Jason fried: People spend 80 hours on something that can be done in 30

When 15+15+15+15 is not equal to 60. Co-founder of Basecamp, author of ReWork and Remote, bestselling Jason fried talks about how people spread its most valuable resource — time.

Remember the first time someone asked you, which is heavier, a pound of fluff or a pound of lead? You might have fallen into this trap. I'm sure you are.

A pound is a pound! No brainer!






But it is not applicable to the time. Yes, every hour can be 60 minutes, but the resemblance ends there.

For example, take the big stone and this pile of rubble. Assume that once the rubble was a large stone. With the same weight, same total weight, same color, made of the same material. At first they were exactly the same.

What does it look like your time? It is like a rubble — shattered, destroyed a set of short working moments? Or is it rock — solid, one-piece, continuous?

You have 60 minutes? Or do you have 15 minutes, 10 minutes, 25 minutes, 5 minutes and 5 minutes?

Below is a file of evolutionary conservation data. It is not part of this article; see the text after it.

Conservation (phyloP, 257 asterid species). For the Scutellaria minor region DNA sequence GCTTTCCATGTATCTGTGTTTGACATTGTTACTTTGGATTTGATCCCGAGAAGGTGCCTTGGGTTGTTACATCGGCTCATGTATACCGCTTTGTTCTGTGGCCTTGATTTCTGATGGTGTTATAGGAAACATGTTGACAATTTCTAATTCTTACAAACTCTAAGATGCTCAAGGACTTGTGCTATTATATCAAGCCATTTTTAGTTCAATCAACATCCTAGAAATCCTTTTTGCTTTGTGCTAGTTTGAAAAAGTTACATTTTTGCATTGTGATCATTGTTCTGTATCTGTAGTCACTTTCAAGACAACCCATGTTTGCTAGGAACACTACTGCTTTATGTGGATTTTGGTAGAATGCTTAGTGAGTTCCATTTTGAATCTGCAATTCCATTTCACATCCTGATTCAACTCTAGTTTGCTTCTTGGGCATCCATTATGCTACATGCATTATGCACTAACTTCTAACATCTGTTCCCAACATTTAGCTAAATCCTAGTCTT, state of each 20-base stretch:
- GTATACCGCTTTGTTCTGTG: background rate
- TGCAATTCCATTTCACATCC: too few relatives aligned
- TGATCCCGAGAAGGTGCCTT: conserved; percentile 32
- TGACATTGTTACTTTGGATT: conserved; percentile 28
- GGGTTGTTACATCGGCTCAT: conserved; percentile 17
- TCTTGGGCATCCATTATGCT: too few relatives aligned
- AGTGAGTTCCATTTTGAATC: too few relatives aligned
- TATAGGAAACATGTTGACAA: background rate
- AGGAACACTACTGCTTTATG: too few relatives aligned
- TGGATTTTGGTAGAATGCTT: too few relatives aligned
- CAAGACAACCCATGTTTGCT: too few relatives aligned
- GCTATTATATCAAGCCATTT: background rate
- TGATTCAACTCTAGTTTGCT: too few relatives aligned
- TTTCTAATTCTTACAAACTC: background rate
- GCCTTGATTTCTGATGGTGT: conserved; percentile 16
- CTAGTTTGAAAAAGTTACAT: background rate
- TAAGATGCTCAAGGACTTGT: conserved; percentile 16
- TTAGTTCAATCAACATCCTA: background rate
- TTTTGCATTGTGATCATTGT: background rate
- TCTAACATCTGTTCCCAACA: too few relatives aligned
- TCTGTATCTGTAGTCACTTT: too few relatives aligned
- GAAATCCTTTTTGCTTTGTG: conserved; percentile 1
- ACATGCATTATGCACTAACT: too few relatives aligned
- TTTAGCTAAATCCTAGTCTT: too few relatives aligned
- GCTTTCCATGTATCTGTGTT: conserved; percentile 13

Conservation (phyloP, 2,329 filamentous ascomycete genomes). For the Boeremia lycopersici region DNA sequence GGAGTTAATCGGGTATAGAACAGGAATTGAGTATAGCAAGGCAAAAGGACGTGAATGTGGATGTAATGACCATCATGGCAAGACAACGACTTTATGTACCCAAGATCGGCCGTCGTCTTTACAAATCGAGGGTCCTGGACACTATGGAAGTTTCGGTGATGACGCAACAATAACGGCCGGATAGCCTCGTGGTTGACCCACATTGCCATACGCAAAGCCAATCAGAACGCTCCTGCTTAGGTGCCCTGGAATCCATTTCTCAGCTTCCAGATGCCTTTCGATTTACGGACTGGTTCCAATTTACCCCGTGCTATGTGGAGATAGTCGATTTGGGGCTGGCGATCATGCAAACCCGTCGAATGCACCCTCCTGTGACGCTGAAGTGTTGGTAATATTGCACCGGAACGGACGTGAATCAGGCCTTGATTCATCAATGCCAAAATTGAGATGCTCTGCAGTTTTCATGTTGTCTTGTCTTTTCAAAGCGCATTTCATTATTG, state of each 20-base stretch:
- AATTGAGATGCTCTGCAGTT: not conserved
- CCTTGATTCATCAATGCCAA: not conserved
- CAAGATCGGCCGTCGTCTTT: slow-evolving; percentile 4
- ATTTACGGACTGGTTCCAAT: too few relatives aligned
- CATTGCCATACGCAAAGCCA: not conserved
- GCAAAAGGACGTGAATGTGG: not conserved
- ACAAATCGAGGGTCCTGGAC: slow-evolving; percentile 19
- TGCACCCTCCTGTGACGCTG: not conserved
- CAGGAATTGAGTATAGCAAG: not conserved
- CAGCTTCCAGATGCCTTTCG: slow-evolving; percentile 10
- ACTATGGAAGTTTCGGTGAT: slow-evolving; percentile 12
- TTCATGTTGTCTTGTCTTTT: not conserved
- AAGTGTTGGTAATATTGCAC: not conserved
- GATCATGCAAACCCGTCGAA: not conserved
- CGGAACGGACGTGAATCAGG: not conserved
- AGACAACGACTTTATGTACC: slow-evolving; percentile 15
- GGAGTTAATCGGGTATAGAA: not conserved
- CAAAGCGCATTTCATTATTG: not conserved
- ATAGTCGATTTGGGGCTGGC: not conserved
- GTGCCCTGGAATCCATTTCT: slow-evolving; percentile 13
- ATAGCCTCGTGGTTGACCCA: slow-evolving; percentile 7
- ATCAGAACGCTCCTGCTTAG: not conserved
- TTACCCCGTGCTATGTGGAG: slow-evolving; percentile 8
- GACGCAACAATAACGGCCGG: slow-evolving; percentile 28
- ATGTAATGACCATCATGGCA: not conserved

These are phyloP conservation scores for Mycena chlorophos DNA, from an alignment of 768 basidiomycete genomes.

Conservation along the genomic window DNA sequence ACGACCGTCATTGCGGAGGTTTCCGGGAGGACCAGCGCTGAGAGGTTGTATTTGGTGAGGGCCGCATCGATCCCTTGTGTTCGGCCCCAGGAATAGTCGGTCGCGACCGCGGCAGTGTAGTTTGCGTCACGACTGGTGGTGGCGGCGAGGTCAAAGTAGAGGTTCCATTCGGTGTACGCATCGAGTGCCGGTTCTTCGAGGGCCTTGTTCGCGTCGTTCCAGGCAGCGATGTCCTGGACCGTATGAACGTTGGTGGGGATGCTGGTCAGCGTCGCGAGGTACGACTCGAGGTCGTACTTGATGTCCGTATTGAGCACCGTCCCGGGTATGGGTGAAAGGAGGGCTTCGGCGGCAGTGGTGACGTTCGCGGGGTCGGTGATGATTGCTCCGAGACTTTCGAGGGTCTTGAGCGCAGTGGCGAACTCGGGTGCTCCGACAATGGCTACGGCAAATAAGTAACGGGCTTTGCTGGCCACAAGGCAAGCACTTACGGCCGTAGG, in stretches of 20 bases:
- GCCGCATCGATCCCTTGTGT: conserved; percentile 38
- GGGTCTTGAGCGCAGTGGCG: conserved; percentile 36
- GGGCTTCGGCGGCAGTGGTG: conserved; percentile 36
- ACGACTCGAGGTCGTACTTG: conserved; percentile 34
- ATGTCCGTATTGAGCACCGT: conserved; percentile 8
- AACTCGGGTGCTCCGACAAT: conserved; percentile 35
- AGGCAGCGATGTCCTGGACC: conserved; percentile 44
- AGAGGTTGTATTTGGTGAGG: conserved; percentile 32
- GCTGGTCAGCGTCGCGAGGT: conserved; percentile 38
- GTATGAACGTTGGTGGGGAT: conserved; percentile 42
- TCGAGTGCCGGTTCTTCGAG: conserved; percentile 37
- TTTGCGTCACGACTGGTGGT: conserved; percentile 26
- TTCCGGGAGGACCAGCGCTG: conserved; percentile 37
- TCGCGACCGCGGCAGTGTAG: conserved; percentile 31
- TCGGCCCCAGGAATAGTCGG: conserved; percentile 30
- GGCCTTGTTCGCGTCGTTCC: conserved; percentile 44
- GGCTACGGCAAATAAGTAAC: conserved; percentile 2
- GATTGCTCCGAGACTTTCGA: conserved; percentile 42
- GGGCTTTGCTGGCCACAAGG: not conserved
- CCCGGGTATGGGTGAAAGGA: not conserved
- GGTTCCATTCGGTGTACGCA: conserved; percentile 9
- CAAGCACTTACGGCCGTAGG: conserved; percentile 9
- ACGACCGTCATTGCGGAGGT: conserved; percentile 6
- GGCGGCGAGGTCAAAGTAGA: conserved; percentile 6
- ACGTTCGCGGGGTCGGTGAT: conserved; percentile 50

Look at the mechanisms that you use demands that you build a schedule that should be followed. What they give you — a large stone or pile of rubble?

Recent conference Learn Startup I spoke with an audience of more than 600 people. I asked: "Who here can remember 4 hours of continuous operation at any time during the last 5 years?" Maybe 20 or 30 people raised their hands. Of the more than 600.

It's sad. This suggests that fragmentation is everywhere. And the situation is getting worse, not better.

A couple of years ago I talked about this at the TED conference.

 



 

Since then it has only gotten worse. Now it is not only meetings and managers, but also chat, notification, the need to be always connected. All of this negatively affects your own time. Makes gravel out of your stones.

If once all this was seen as a disease, it is now possible to state the epidemic. No wonder people spend 80 hours on something you can make in 30.






Time is the most valuable thing we have, but we break it up and scatter them, as if we have an infinite amount. And no matter how much time you have, attention you even less.

 

Also interesting: Time heals, but not all...

A long time

 

So... take care of large stones. Hoard them. Protect them. Don't let work crush them into smaller pieces. But if you are a Manager, leader or business owner, take responsibility to protect and preserve the time and attention of your employees. Think of it as the most valuable resource. That's because it really is.published

 



Source: ideanomics.ru/articles/8135

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